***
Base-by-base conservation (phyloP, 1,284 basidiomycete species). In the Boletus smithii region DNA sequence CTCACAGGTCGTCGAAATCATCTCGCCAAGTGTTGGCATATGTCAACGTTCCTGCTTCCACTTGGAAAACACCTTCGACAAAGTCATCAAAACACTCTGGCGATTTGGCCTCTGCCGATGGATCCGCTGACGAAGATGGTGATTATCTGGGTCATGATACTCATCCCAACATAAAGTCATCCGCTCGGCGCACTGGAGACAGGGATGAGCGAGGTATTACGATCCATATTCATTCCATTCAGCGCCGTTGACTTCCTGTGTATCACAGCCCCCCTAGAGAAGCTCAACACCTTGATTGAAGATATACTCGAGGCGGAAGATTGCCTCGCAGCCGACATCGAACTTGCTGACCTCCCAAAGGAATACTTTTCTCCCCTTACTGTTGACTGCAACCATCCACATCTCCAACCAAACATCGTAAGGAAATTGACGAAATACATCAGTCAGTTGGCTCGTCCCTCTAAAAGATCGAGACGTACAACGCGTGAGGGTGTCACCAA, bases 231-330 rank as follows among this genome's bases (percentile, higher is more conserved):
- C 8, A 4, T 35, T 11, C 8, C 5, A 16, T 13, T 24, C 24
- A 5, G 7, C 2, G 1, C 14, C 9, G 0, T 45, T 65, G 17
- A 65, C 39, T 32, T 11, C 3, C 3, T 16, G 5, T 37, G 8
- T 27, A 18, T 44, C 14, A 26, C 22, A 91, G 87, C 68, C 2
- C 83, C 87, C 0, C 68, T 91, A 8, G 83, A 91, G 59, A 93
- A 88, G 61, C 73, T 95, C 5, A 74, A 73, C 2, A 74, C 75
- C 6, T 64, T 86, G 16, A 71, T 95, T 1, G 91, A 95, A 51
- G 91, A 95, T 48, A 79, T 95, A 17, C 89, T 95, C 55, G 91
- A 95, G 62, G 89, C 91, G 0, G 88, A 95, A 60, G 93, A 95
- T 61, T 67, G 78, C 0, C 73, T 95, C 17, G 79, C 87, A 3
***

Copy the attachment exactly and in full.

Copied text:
Base-by-base conservation (phyloP, 1,284 basidiomycete species). In the Boletus smithii region DNA sequence CTCACAGGTCGTCGAAATCATCTCGCCAAGTGTTGGCATATGTCAACGTTCCTGCTTCCACTTGGAAAACACCTTCGACAAAGTCATCAAAACACTCTGGCGATTTGGCCTCTGCCGATGGATCCGCTGACGAAGATGGTGATTATCTGGGTCATGATACTCATCCCAACATAAAGTCATCCGCTCGGCGCACTGGAGACAGGGATGAGCGAGGTATTACGATCCATATTCATTCCATTCAGCGCCGTTGACTTCCTGTGTATCACAGCCCCCCTAGAGAAGCTCAACACCTTGATTGAAGATATACTCGAGGCGGAAGATTGCCTCGCAGCCGACATCGAACTTGCTGACCTCCCAAAGGAATACTTTTCTCCCCTTACTGTTGACTGCAACCATCCACATCTCCAACCAAACATCGTAAGGAAATTGACGAAATACATCAGTCAGTTGGCTCGTCCCTCTAAAAGATCGAGACGTACAACGCGTGAGGGTGTCACCAA, bases 231-330 rank as follows among this genome's bases (percentile, higher is more conserved):
- C 8, A 4, T 35, T 11, C 8, C 5, A 16, T 13, T 24, C 24
- A 5, G 7, C 2, G 1, C 14, C 9, G 0, T 45, T 65, G 17
- A 65, C 39, T 32, T 11, C 3, C 3, T 16, G 5, T 37, G 8
- T 27, A 18, T 44, C 14, A 26, C 22, A 91, G 87, C 68, C 2
- C 83, C 87, C 0, C 68, T 91, A 8, G 83, A 91, G 59, A 93
- A 88, G 61, C 73, T 95, C 5, A 74, A 73, C 2, A 74, C 75
- C 6, T 64, T 86, G 16, A 71, T 95, T 1, G 91, A 95, A 51
- G 91, A 95, T 48, A 79, T 95, A 17, C 89, T 95, C 55, G 91
- A 95, G 62, G 89, C 91, G 0, G 88, A 95, A 60, G 93, A 95
- T 61, T 67, G 78, C 0, C 73, T 95, C 17, G 79, C 87, A 3